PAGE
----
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Dr. Jonathan Cormack

Dr. Jonathan Cormack

NanoDTC Student, Cohort 2009

Key Publications

Research Overview

New perspectives on the very small

Nanotubes, ranging from 2 to 50 nanometers wide and 50 nanometers to several microns long, are consistently regarded as small. Thinner than the wavelength of light, several hundred make up the width of a hair. They're small, except when they aren't. It's a matter of perspective.

Nanotubes are like planks, both are carbon based, give you nasty splinters and only really shine when you control their assembly. Nail planks together at random and, occasionally, something resembling a shed may emerge. But to build something specific, rather than get lucky, you need to cut a joint here, mount a hinge there, and fix a myriad of fasteners along fairly precise lines.

Is this possible with nanotubes and chemistry? Open a chemist's toolbox and you find molecules and bonds rather than screws and nails. Unhindered carbon-carbon bonds can be useful hinges. An azide functional group can provide half of the glue holding things together.

Having the parts is half the battle, placing them exactly is another matter. To understand this adjust your perspective to where small is very big indeed. If molecules were human, the nanotube would be as wide as the Empire State Building. The height would exceed a stack of 200 Empire State Buildings. Standing on such a stack the surroundings are near indistinguishable from space.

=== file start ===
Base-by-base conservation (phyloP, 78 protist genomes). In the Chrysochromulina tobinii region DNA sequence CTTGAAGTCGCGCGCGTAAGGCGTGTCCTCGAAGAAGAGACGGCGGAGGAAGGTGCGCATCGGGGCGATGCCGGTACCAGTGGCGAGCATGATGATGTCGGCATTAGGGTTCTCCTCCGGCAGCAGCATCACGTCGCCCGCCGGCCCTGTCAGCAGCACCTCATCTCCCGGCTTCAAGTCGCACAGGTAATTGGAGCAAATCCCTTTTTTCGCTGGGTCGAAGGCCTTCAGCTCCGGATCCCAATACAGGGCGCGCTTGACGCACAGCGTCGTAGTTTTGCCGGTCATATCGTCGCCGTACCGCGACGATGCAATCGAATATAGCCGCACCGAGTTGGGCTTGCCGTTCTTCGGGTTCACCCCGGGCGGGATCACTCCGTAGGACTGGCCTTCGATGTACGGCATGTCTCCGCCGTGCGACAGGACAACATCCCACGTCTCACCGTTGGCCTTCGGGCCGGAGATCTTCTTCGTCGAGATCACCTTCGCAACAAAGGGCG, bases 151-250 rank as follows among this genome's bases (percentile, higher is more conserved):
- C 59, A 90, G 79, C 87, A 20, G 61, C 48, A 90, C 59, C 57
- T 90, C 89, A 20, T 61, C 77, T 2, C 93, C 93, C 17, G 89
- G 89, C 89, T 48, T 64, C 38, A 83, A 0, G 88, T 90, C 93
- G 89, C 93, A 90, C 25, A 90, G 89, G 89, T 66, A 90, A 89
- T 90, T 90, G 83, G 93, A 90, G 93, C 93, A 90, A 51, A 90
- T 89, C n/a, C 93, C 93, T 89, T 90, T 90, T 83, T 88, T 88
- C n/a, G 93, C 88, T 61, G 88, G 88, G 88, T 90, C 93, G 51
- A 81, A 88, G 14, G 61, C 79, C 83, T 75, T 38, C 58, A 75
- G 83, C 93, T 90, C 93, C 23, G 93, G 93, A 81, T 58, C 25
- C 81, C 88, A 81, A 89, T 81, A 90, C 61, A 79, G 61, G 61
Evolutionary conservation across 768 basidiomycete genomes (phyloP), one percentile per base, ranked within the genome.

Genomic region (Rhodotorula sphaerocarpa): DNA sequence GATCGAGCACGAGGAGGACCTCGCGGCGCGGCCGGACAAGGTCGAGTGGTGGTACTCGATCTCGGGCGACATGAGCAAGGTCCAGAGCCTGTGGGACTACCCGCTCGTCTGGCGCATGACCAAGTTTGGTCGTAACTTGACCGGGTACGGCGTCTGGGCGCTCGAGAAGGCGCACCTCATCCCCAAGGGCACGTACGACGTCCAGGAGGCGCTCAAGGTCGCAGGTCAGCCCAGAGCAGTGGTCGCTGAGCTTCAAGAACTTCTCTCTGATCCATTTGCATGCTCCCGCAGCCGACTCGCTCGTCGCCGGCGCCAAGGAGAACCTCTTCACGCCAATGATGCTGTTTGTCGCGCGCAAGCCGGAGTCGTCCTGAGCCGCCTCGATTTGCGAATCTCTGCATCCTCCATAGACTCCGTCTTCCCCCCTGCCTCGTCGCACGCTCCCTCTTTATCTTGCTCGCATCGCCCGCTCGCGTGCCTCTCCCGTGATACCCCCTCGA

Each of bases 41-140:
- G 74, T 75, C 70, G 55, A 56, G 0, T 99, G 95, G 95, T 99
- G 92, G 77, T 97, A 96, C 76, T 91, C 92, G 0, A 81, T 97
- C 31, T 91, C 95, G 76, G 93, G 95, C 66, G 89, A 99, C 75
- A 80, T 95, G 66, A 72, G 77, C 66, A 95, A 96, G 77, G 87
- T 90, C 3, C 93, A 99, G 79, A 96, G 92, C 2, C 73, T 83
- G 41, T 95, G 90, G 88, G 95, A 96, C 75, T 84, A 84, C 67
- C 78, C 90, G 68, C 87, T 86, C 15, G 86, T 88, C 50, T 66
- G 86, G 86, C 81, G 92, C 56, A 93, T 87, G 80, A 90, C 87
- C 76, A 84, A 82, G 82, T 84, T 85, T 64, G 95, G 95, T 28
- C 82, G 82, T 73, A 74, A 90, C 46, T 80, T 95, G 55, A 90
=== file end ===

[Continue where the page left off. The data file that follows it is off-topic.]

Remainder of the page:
Placing our molecule is like ordering it to choose a building, and wave from one of the windows. Each building has 6,500 windows, making in excess of 1 million places for our molecule. Once established, verifying its location means spotting which window, of millions, has a waving molecule. This molecule won't be alone so you also need to check the colour of its shirt. If the job of checking hundreds of sky scrapers and millions of windows, for a handful of waving molecules in snazzy shirts is daunting consider another sense of scale. If you’re trying to analyse these nanotubes from the palm of your hand then it is like trying to spot waving and snazzy shirts from orbit.

This may be difficult but science has a way of making difficult into run of the mill. Conceptually the systems required to achieve this are all in place. The reference data has yet to be compiled, and that means large quantities of tedious double checking and cross-correlation. However with enough thought and with the design of elegant experiments it should be enough to tease out proof that it can be done. What I am trying to do is just this: attach my molecules to my nanotube in just the place I want, figuring out if it worked, and then using it to join nanotubes together intelligently. Whether this can be achieved in a practical manner, out in the real world and inside the time-frame of a PhD is yet to be seen. I may not be able to place molecules on a nanotube as accurately as I'd like, but that doesn't mean I shouldn't spend years trying.

Jonathan Cormack

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NanoDTC Students and Associates visit Thermo Fischer (FEI) and ASML

Jul 12, 2017

NanoDTC Students and Associates visit Thermo Fischer (FEI) and ASML to gain industry perspective of the application of Nanotechnologies

Call for Midi+PhD proposals

Dec 20, 2016

The NanoDTC invites Midi+PhD proposals from Cambridge Academics for its 2016 cohort. Submission deadline is 20th Feb 2017.

Admissions for Oct 2017 - 4th Jan Deadline

Dec 15, 2016

We are accepting applications for Oct 2017 entry. The deadline for applications to be considered in the 2nd round is 4th Jan. Please email if you have questions.

Helmholtz Prize for Nicholas Bell (NanoDTC Alumnus c2009)

Jun 27, 2016

Dr Nicholas Bell along with his PhD Supervisor Prof. Ulrich Keyser has received the 2016 Helmholtz Prize for groundbreaking work on identification and quantification of proteins in complex mixtures using nanopore sensing.